What is stagflation?

February 27, 2008 12:03:06 AM PST
Economists are tossing around the term "stagflation" -- which is defined as persistent inflation combined with stagnant consumer demand and relatively high unemployment.

Shoppers at this San Francisco grocery store can attest -- everything seems to be going up.

"Anything. Milk's expensive, bread's ridiculous," said San Francisco resident John O'Neill.

In fact, the latest wholesale report said food costs jumped by 1.7-percent. That's the biggest monthly increase in three years.

Also hard hit -- energy prices. So much so, that an Oakland trucking company is barely getting by.

"We're just trying to survive right now and get through this tough spot because of the economy and fuel prices, it's really hurting us pretty bad," said AB Trucking president Bill Aboudi.

If this scenario continues, economists say the threat of so-called stagflation is very real.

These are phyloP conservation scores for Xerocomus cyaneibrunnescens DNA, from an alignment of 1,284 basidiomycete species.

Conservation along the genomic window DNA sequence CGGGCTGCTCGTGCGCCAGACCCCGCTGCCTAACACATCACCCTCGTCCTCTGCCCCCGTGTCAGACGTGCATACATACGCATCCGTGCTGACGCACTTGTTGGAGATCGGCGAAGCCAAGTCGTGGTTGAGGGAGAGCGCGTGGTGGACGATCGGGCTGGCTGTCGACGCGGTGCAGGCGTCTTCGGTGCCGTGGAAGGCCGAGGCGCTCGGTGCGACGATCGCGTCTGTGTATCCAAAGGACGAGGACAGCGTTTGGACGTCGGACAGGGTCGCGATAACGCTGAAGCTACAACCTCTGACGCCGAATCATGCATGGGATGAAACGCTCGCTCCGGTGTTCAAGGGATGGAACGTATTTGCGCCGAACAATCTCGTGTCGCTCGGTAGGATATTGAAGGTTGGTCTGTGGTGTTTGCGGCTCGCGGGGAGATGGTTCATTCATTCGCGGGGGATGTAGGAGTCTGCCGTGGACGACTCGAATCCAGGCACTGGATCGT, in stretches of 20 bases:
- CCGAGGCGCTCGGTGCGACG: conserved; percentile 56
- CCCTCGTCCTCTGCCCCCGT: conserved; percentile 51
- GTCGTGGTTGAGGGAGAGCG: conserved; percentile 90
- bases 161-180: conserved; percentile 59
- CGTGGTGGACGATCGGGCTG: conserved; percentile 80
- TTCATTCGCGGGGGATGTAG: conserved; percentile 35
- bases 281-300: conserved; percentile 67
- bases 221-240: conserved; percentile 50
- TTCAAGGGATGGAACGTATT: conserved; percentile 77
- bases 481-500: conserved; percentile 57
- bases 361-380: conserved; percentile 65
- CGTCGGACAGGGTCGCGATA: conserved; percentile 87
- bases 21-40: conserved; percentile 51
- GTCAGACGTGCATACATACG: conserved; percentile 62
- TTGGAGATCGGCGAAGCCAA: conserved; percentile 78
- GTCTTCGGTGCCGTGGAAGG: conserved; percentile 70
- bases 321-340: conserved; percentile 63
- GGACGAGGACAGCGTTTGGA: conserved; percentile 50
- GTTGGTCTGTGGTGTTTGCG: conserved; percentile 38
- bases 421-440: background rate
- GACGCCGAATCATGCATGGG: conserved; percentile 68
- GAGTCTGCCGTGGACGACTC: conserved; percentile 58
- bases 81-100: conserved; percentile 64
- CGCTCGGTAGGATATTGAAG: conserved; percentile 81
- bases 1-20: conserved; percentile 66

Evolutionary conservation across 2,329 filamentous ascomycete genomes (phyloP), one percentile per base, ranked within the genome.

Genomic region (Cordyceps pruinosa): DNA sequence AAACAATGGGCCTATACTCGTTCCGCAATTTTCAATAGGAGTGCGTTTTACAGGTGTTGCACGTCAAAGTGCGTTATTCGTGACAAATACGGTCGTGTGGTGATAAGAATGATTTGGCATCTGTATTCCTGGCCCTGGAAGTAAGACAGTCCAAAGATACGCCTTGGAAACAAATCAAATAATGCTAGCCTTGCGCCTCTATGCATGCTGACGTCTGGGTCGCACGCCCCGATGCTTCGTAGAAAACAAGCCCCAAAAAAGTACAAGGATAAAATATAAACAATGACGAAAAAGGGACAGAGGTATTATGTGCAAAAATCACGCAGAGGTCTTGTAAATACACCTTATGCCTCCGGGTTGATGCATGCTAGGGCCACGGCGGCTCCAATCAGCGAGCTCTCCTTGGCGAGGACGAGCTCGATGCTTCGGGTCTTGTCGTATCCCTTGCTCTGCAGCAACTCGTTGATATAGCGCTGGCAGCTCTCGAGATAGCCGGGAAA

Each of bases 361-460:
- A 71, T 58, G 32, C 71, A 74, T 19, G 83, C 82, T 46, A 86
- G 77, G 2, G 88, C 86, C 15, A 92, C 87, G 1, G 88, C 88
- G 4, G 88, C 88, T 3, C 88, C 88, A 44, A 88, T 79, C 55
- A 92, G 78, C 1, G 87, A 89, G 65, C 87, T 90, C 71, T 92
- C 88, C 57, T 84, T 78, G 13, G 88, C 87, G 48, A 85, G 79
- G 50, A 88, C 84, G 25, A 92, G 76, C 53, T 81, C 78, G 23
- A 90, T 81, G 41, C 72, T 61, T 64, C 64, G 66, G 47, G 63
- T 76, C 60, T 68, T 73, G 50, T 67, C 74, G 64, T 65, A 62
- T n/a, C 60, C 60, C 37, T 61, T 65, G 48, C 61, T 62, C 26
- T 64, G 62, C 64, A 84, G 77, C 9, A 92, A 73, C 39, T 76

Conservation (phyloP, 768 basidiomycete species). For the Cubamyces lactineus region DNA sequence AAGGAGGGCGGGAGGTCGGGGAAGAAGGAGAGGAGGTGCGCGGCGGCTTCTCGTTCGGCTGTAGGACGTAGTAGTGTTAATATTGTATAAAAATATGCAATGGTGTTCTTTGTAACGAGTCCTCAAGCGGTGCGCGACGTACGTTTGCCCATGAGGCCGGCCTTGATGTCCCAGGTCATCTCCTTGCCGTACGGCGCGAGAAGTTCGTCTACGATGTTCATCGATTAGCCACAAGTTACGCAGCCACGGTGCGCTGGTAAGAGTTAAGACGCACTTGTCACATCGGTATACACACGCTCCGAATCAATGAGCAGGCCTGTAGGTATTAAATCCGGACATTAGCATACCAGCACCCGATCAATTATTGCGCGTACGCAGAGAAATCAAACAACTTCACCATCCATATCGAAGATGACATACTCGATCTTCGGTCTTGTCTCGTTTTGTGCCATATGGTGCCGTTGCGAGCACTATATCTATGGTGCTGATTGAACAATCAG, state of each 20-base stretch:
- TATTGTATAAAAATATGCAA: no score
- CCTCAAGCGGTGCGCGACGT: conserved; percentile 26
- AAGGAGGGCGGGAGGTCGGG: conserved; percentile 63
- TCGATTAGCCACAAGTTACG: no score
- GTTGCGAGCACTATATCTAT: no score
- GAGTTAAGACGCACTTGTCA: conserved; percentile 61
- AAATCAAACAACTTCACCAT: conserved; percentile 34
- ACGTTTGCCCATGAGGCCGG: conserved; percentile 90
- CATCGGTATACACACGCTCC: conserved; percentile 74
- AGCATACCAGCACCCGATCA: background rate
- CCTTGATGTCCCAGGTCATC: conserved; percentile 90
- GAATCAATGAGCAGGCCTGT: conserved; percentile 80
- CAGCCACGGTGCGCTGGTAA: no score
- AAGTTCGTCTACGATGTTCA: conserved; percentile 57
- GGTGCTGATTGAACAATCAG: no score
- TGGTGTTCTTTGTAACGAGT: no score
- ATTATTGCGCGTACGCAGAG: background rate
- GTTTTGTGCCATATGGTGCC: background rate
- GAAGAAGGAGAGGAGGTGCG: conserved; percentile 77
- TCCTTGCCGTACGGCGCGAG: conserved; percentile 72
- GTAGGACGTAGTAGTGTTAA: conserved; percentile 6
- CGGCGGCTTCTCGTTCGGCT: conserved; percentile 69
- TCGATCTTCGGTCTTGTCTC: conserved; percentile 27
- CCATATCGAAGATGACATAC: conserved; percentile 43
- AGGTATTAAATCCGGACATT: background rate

The term was coined in the 1970s when economic growth stagnated, while prices went up.

"Current environment is similar in style to the late 70s and early 80s, in that inflation is high and rising and the economy is weak and slowing," said Deutsche Bank chief economist Joseph LaVorgna.

Economists say stagflation creates a vicious cycle -- people cut back on their spending while businesses slow down on hiring.

Despite that prospect, U.C. Berkeley economics professor Jim Wilcox says the Federal Reserve should stay focused -- and work on shoring up the ailing economy first by cutting interest rates.

"It really needs to put its primary attention right now where it has been for the last six months, and where I think it will be and really ought to be for the next six months, and that is making sure that these financial markets operate more smoothly, and our economy has the kind of strong job and output performance it really can have," said U.C. Berkeley economics professor Jim Wilcox, Ph.D.

Until then, shoppers will be dealing with rising prices as best they can.

"I'm going to have to give up bread for one thing. I am not going to eat as many sandwiches as I used to that's for sure," said O'Neill.


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